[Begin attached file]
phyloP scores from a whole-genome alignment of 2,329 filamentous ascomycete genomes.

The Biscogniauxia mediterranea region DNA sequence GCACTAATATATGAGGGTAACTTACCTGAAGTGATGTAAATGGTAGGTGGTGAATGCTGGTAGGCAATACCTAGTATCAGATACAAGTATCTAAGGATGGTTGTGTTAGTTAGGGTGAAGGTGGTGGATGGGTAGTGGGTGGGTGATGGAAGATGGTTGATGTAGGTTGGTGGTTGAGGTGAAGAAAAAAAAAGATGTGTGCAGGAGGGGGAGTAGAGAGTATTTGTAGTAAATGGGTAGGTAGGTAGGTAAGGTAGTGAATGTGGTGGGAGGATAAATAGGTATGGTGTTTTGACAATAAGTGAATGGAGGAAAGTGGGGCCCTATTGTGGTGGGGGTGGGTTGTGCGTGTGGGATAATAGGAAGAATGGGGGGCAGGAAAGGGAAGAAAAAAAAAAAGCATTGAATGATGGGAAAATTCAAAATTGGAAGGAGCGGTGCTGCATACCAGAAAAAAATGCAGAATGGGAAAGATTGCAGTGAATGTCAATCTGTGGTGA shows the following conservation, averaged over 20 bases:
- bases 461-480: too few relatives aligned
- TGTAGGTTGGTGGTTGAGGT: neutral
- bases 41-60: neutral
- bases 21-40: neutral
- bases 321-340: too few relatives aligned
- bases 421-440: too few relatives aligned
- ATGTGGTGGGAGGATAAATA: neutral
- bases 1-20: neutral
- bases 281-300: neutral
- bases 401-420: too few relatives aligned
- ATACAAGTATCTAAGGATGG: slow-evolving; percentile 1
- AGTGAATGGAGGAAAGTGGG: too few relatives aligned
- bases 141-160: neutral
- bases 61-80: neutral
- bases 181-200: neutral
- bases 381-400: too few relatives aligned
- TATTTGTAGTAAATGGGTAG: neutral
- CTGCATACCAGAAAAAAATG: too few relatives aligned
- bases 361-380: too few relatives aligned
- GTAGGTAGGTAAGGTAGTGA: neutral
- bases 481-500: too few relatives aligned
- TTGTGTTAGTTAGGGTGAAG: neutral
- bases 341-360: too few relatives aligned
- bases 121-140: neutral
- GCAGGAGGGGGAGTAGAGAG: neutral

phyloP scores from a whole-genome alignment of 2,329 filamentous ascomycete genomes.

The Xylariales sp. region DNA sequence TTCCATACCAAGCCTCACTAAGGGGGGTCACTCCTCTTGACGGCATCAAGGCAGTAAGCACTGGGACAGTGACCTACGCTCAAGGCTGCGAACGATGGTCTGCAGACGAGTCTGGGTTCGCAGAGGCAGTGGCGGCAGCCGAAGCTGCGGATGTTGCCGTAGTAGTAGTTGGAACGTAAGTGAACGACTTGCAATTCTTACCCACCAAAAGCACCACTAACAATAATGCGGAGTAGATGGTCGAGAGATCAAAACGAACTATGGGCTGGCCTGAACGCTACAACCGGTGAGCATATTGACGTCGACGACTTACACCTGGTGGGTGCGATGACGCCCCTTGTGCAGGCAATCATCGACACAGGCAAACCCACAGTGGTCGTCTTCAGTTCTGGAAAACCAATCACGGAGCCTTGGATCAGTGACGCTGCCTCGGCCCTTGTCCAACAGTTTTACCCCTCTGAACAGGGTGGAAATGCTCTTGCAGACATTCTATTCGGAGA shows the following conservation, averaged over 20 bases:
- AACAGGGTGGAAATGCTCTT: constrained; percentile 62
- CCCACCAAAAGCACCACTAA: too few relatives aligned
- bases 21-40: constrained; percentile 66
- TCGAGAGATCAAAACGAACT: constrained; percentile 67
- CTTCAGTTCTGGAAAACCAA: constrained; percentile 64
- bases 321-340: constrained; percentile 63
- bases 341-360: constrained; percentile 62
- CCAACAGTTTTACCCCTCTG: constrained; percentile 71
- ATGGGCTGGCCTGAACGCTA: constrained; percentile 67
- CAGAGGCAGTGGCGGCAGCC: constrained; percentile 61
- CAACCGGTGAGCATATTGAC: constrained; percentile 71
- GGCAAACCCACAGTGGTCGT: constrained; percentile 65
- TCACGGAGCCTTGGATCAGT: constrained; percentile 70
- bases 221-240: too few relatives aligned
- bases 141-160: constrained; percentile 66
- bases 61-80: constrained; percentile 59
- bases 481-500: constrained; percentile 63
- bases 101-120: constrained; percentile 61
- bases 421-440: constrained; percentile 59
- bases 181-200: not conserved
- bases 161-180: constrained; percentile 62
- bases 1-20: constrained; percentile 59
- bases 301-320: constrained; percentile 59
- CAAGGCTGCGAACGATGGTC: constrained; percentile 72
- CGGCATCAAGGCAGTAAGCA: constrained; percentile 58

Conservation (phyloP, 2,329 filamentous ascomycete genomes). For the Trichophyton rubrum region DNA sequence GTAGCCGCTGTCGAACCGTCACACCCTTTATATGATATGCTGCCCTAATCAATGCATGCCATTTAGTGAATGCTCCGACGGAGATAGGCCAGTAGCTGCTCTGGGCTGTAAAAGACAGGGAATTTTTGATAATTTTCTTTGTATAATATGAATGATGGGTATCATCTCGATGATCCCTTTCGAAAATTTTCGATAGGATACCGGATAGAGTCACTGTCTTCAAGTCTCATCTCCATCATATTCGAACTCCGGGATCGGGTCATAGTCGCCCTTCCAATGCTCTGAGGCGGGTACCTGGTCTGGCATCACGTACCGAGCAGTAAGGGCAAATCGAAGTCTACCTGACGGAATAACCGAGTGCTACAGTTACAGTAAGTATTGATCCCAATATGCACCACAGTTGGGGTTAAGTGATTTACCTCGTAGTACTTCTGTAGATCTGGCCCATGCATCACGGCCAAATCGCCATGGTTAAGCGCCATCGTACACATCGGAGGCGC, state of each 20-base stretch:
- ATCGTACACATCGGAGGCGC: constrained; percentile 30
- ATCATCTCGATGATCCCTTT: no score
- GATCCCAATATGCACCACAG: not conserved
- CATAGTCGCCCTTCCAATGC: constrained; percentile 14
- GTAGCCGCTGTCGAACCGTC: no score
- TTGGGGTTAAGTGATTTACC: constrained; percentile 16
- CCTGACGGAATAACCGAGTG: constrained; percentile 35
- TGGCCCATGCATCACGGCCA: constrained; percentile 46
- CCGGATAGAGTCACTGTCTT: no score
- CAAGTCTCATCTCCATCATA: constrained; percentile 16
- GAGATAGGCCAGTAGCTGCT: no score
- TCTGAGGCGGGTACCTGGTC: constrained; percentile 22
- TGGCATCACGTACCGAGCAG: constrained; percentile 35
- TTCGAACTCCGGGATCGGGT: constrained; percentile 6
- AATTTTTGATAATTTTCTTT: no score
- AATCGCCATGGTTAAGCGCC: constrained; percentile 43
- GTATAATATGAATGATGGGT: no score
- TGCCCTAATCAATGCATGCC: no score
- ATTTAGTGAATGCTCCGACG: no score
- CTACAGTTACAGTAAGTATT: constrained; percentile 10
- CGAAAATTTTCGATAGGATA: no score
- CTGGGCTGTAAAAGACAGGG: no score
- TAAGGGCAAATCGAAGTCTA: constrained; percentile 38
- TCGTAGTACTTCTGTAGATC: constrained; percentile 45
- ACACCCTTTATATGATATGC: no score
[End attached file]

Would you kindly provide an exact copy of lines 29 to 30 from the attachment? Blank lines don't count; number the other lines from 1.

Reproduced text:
The Xylariales sp. region DNA sequence TTCCATACCAAGCCTCACTAAGGGGGGTCACTCCTCTTGACGGCATCAAGGCAGTAAGCACTGGGACAGTGACCTACGCTCAAGGCTGCGAACGATGGTCTGCAGACGAGTCTGGGTTCGCAGAGGCAGTGGCGGCAGCCGAAGCTGCGGATGTTGCCGTAGTAGTAGTTGGAACGTAAGTGAACGACTTGCAATTCTTACCCACCAAAAGCACCACTAACAATAATGCGGAGTAGATGGTCGAGAGATCAAAACGAACTATGGGCTGGCCTGAACGCTACAACCGGTGAGCATATTGACGTCGACGACTTACACCTGGTGGGTGCGATGACGCCCCTTGTGCAGGCAATCATCGACACAGGCAAACCCACAGTGGTCGTCTTCAGTTCTGGAAAACCAATCACGGAGCCTTGGATCAGTGACGCTGCCTCGGCCCTTGTCCAACAGTTTTACCCCTCTGAACAGGGTGGAAATGCTCTTGCAGACATTCTATTCGGAGA shows the following conservation, averaged over 20 bases:
- AACAGGGTGGAAATGCTCTT: constrained; percentile 62